Menopause: What You Should Know
Menopause affects roughly half the population worldwide. Despite this, many women are unaware of what to expect when this stage of life occurs. While there is emphasis placed on what to expect when you are getting your period for the first time, the latter—what happens when your periods come to end—is not often discussed. In this article we will discuss menopause symptoms and what you can do to alleviate them.
Perimenopause—the ‘Menopausal Transition’
Perimenopause also called the menopausal transition, refers to the time during which your body makes the natural transition to menopause, marking the end of the reproductive years. The beginning of perimenopause is different for every woman, most start to notice menstrual irregularities in their 40s but changes can occur as early as mid-30s. The level of estrogen in a women’s body rises and falls unevenly during perimenopause, your menstrual cycle may lengthen or shorten and you may have menstrual cycles where your ovaries do not release an egg at all. You may also start to experience menopause like symptoms such as hot flashes or sleep problems. When and how someone experiences menopause will vary from person to person but here are some things to take note of.
Some changes in your body will start to occur during this transitional period and every woman can experience these symptoms differently. You may experience:
- Irregular periods:
As ovulation becomes irregular, so will your menstruation. The length of time between periods may be longer or shorter, your flow may be light or heavy and you may even skip some periods.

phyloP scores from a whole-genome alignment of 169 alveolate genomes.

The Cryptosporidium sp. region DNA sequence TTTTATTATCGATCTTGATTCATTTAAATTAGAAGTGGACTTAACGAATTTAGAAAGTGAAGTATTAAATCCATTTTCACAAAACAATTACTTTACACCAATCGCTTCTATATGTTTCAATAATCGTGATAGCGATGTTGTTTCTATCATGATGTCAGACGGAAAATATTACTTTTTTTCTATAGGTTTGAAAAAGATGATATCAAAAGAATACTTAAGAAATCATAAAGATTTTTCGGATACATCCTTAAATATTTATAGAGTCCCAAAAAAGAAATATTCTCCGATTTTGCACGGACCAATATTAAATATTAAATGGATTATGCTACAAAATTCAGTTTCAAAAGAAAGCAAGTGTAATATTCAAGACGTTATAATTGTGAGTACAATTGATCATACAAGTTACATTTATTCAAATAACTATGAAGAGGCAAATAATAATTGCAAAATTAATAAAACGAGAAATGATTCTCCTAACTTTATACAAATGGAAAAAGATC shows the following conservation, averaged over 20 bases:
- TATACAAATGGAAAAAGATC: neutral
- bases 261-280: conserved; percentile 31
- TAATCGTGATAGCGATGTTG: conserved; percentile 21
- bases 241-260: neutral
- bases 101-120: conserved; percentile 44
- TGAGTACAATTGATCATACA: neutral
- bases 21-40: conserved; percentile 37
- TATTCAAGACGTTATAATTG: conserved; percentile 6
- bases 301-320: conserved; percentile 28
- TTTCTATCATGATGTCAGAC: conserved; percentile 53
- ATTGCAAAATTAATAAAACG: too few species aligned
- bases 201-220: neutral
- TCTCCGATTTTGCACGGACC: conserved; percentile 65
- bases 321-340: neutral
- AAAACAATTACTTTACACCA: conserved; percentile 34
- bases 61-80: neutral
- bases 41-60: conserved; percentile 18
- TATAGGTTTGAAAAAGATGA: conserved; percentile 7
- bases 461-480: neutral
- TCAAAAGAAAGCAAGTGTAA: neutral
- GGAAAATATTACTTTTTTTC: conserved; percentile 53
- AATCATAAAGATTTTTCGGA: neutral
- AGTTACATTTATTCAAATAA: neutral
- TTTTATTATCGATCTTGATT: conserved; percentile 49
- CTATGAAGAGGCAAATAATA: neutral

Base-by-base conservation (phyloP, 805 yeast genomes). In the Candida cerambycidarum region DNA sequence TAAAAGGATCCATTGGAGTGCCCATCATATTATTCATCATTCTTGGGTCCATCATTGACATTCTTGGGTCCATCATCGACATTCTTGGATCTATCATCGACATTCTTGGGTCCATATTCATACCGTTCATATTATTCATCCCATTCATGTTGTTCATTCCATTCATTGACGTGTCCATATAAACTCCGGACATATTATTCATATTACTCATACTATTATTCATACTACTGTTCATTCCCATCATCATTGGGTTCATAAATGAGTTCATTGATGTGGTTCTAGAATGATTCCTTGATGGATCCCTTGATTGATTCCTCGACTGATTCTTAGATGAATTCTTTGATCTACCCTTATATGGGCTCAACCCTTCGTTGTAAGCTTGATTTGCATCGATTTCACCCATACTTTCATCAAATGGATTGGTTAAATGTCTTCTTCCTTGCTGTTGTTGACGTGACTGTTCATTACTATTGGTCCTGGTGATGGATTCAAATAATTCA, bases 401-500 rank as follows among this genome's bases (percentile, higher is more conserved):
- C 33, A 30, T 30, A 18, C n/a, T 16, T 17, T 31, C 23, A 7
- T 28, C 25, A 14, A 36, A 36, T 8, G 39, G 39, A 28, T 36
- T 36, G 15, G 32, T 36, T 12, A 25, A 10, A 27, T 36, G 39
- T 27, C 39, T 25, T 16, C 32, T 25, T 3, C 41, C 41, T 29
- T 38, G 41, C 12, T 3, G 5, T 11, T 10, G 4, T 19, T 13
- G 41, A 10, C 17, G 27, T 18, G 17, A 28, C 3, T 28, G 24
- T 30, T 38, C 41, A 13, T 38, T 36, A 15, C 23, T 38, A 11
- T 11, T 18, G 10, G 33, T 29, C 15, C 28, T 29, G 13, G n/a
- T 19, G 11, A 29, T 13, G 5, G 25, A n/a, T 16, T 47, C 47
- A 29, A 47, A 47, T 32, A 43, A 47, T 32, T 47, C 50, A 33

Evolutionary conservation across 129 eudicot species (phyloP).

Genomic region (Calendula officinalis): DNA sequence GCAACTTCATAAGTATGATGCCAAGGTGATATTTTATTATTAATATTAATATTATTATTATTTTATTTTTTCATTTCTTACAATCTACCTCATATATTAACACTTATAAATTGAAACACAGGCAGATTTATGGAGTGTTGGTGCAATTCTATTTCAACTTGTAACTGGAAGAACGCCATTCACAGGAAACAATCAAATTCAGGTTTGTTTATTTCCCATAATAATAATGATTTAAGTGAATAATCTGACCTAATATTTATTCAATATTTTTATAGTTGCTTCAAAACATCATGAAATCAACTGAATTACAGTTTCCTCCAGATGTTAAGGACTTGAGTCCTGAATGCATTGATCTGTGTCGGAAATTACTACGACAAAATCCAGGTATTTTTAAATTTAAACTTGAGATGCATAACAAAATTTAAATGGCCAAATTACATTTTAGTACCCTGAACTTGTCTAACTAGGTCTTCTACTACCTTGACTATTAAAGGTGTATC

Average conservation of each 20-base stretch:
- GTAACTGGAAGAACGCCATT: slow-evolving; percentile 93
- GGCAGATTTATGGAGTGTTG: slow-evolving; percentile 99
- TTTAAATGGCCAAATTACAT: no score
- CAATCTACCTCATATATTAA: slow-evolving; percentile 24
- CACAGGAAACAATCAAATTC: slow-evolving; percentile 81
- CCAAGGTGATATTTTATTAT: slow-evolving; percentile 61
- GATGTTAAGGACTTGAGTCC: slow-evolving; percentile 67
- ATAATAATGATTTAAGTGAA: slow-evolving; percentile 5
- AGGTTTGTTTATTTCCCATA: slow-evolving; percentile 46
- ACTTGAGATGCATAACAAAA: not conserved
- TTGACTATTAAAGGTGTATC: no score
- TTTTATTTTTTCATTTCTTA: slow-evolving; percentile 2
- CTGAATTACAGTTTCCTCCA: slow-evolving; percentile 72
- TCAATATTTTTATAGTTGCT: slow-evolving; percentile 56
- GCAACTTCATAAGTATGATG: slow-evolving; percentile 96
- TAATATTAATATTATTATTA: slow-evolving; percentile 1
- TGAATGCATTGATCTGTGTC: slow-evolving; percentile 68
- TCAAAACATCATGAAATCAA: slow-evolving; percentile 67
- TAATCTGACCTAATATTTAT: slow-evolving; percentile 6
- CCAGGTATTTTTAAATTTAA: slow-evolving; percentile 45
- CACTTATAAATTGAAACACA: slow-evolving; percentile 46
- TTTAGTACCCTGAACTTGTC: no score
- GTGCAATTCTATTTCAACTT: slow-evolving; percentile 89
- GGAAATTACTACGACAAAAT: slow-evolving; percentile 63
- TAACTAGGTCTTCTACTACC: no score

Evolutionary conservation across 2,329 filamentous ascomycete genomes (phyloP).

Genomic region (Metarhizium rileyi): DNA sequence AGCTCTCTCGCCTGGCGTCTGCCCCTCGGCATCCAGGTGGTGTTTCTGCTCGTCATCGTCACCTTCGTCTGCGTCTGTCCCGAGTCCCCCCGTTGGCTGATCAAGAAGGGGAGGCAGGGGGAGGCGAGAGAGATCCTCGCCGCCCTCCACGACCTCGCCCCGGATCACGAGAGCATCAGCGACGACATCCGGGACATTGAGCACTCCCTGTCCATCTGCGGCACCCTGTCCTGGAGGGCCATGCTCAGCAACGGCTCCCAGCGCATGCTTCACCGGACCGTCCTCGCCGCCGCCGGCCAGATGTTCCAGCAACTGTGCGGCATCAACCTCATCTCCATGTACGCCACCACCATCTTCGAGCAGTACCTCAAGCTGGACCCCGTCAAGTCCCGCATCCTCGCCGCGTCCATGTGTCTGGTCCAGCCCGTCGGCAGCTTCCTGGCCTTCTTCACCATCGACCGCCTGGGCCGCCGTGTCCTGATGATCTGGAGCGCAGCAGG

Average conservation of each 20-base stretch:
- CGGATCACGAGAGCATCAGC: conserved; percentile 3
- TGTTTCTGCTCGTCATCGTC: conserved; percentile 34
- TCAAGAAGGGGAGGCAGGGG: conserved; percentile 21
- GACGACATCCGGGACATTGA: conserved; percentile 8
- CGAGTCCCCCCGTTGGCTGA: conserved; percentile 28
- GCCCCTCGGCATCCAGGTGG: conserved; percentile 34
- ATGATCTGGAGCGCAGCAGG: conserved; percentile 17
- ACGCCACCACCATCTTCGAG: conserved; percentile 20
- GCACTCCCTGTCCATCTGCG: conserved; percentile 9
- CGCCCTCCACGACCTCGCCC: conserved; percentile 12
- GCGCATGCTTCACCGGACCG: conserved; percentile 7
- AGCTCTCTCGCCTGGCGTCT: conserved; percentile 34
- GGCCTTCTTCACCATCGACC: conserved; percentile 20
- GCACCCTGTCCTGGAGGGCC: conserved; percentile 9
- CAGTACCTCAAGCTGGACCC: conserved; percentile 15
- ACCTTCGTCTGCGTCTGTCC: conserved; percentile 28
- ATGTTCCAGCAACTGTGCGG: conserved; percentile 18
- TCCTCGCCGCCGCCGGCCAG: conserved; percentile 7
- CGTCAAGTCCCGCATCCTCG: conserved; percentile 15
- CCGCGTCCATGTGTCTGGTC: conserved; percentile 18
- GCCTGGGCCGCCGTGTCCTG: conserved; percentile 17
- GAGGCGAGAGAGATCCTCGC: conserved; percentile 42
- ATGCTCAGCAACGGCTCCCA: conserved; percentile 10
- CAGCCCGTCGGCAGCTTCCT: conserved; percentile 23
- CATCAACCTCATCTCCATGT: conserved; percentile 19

- Hot flashes and sleep problems:
Hot flashes are a very well-known symptom of menopause and can vary in length, intensity and frequency. Sleep issues are often due to the hot flashes or night sweats.
- Mood changes:
Mood swings, irritability or increased risk of depression may occur. These symptoms can be related to the sleep problems and the hormonal changes that occur during this time.
- Vaginal and bladder problems:
As estrogen levels decrease, your vaginal tissues may lose lubrication and elasticity, causing intercourse to be painful. Low estrogen levels can also be associated with an increased risk of urinary and vaginal infections.
- Decreasing fertility:
As ovulation becomes irregular, your ability to conceive decreases. However, as long as you are still having your period, you still have the ability to get pregnant.
- Loss of bone:
When estrogen levels start to decline, you can start to lose bone faster than your body can replace it. This increases your risk of osteoporosis, a disease that causes fragile bones.
- Changing cholesterol levels:
The decrease in estrogen levels may also lead to changes in your blood cholesterol levels. This includes increasing your “bad” cholesterol (LDL) and decreasing your “good” cholesterol (HDL), both of which contribute to an increased risk of heart disease.
- Weight gain:
Many women gain weight because their metabolism slows. You may need to eat less and exercise more, just to maintain your current weight.
Menopause is the time that marks the end of your menstrual cycles. It is diagnosed after you’ve gone 12 months without a menstrual period. Menopause can occur in your 40s or 50s, with the average age being 51 in the United States.
What causes menopause?
- Naturally declining reproductive hormones: